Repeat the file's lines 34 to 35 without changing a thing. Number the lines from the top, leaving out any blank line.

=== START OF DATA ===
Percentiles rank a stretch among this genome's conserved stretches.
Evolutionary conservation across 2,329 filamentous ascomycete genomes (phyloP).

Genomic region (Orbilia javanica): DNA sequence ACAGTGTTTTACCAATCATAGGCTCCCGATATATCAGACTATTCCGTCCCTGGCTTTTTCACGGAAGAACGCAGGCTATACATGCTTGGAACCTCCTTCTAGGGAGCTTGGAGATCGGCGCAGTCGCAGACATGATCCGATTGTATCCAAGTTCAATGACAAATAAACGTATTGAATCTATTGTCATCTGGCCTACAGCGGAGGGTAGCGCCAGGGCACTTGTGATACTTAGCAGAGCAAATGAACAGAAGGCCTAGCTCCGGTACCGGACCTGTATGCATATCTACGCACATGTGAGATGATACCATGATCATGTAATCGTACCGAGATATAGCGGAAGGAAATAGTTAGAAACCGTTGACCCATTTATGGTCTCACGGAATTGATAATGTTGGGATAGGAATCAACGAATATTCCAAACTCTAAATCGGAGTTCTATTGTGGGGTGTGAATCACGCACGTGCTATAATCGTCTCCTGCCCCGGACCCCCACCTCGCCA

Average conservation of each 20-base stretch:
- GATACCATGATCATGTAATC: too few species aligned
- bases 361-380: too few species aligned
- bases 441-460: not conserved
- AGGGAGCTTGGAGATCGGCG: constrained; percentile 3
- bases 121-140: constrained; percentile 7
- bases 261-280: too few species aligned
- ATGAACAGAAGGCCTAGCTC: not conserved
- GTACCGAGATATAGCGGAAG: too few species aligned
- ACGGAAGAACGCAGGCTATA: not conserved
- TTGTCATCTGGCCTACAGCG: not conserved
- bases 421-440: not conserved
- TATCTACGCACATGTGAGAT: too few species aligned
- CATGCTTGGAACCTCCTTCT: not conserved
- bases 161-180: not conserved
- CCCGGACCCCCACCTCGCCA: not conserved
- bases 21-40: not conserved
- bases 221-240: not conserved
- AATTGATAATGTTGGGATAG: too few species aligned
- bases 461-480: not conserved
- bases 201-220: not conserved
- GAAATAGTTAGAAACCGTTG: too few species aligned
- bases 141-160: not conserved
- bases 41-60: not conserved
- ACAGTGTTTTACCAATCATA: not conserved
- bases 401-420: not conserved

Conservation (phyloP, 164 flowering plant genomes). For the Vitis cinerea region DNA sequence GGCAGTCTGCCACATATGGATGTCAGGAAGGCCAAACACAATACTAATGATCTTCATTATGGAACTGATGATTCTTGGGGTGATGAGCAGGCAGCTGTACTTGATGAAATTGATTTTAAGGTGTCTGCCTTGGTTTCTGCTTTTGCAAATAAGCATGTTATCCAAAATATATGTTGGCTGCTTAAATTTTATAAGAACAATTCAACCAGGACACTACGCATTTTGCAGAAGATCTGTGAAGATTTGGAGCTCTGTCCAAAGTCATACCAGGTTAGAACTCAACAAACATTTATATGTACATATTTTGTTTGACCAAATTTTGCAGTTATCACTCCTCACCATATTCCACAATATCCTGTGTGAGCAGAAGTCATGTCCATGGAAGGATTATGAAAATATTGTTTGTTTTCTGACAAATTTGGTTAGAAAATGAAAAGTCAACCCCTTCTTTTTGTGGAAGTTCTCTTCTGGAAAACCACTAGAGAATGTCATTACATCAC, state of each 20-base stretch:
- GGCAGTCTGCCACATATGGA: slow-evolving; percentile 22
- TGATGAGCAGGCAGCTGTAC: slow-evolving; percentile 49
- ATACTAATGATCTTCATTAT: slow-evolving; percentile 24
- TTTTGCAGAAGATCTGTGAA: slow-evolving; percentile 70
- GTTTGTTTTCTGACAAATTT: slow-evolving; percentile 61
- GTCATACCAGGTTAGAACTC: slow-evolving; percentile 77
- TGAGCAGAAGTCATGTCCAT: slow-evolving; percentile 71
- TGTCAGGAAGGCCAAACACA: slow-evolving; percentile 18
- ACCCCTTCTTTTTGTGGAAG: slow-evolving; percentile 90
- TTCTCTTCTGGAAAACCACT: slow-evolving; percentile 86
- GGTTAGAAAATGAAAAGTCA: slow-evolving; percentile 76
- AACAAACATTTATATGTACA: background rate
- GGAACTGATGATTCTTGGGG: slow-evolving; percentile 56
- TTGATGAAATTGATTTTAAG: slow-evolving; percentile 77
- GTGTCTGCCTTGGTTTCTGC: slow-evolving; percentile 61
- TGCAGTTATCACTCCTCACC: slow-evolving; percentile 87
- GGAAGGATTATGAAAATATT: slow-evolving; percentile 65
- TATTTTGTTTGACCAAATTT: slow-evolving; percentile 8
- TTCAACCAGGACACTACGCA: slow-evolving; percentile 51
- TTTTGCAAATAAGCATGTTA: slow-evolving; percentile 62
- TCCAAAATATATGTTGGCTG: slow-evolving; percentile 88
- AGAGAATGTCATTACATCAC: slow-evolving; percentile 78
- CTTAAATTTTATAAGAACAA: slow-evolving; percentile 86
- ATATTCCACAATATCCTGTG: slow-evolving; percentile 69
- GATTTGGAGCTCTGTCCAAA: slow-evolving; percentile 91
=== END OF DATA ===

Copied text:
- TTTTGCAGAAGATCTGTGAA: slow-evolving; percentile 70
- GTTTGTTTTCTGACAAATTT: slow-evolving; percentile 61